Being Sick

by Sharlyn Lauby on December 21, 2009

Several of my blogging colleagues have written about the flu and going to work sick.  You can read a couple of them here and here.  But, that’s not the focus of today’s post.  I’d like to think any reasonably intelligent human being understands if they’re sick and/or contagious, they should not go to work.  No matter what time of year.  It just seems logical.

So when I hear reports of people going to work and coughing / hacking / sneezing / wheezing all over their co-workers and office surroundings…I think, something is terribly wrong.  The question is…what is it?  Why would people subject themselves to being at work when they’re miserable (and make everyone around them miserable)?  So far, I’ve only come up with two reasons:

No sick pay benefits. I realize many companies have restructured their benefit packages in light of economic times.  Hopefully that doesn’t mean they eliminated an employee sick benefit. That would be pretty stupid. Or maybe they’ve never offered a sick pay benefit in the first place.  But this is something organizations should evaluate…is it cheaper to pay sick benefits or subject a whole office to germs and the resulting downtime?  Hate to say it, but there’s a reason the Obama administration is looking to legislate sick pay benefits .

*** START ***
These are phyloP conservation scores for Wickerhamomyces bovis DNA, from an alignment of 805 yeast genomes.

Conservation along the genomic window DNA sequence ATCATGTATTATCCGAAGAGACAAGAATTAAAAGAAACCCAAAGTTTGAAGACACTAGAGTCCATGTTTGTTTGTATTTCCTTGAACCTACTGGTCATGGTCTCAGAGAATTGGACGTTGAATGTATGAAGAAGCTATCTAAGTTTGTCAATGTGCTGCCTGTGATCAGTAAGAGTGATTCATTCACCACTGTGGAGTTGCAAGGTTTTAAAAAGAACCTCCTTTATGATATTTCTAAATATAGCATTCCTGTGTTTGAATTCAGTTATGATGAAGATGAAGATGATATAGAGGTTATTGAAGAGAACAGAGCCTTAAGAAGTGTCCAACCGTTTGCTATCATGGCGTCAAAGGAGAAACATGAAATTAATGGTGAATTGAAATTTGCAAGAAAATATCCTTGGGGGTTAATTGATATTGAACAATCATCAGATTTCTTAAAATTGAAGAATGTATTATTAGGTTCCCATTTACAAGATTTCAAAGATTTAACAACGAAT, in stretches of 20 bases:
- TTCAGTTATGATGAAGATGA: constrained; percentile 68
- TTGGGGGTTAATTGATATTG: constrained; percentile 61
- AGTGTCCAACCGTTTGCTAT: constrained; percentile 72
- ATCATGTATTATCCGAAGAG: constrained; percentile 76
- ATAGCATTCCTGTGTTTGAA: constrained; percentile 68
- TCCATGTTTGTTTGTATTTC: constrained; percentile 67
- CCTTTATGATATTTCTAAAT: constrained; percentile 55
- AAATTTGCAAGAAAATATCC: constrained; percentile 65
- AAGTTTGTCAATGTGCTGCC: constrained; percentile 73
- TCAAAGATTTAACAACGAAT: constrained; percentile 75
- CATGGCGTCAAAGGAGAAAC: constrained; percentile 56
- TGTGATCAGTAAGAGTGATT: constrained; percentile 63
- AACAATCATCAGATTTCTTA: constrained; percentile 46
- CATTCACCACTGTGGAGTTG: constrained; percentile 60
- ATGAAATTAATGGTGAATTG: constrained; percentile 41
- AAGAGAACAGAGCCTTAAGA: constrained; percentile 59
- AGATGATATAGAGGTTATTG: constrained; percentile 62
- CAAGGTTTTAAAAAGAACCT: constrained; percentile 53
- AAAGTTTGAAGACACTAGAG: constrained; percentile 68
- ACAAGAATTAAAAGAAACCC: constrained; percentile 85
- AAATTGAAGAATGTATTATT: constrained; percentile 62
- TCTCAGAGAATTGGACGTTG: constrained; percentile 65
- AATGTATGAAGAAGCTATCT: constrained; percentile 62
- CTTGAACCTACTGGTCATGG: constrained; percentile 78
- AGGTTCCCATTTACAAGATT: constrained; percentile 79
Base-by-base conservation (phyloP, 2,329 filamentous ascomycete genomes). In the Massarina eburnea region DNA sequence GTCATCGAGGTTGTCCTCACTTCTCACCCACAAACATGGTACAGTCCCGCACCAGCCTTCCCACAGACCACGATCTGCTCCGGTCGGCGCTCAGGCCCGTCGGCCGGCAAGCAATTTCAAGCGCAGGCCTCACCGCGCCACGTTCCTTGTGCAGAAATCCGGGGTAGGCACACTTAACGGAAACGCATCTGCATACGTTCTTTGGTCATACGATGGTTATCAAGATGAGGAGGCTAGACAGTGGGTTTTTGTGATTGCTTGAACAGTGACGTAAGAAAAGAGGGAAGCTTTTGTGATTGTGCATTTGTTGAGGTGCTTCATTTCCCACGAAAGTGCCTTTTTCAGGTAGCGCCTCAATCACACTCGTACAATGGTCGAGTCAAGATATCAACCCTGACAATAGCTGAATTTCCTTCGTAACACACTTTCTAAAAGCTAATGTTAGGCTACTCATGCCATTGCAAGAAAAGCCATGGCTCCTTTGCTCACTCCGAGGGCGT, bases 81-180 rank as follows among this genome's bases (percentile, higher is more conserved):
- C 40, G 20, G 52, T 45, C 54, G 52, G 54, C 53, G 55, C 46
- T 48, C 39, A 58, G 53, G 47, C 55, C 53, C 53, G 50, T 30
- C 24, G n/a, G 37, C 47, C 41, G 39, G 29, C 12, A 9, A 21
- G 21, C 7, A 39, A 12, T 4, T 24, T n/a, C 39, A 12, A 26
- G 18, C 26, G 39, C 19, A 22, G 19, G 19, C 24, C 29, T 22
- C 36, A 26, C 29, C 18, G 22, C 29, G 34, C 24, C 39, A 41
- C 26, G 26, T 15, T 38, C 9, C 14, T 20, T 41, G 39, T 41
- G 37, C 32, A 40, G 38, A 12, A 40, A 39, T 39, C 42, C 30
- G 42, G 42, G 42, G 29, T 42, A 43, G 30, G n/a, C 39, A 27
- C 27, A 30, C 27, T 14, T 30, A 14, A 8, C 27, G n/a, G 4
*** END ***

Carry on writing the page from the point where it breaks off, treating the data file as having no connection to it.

Fear of losing their job. This sounds completely senseless, but I hear a lot of people say they’re afraid to take a sick day because they might lose their job.  Personally, I can’t imagine any manager saying “Get your germ infested, runny nose self into work or else, you’re fired.”  But I guess anything is possible (see: “That would be pretty stupid” above).

And seriously, I do realize there are workaholic types out there who attempt to drag themselves into work even when they don’t feel well…on some levels, I’m one of them.  But when I’m truly sick.  I’m sick.  And I’m smart enough to understand I will get better faster if I stay home and rest.  And, I won’t tick off my fellow co-workers by getting them sick.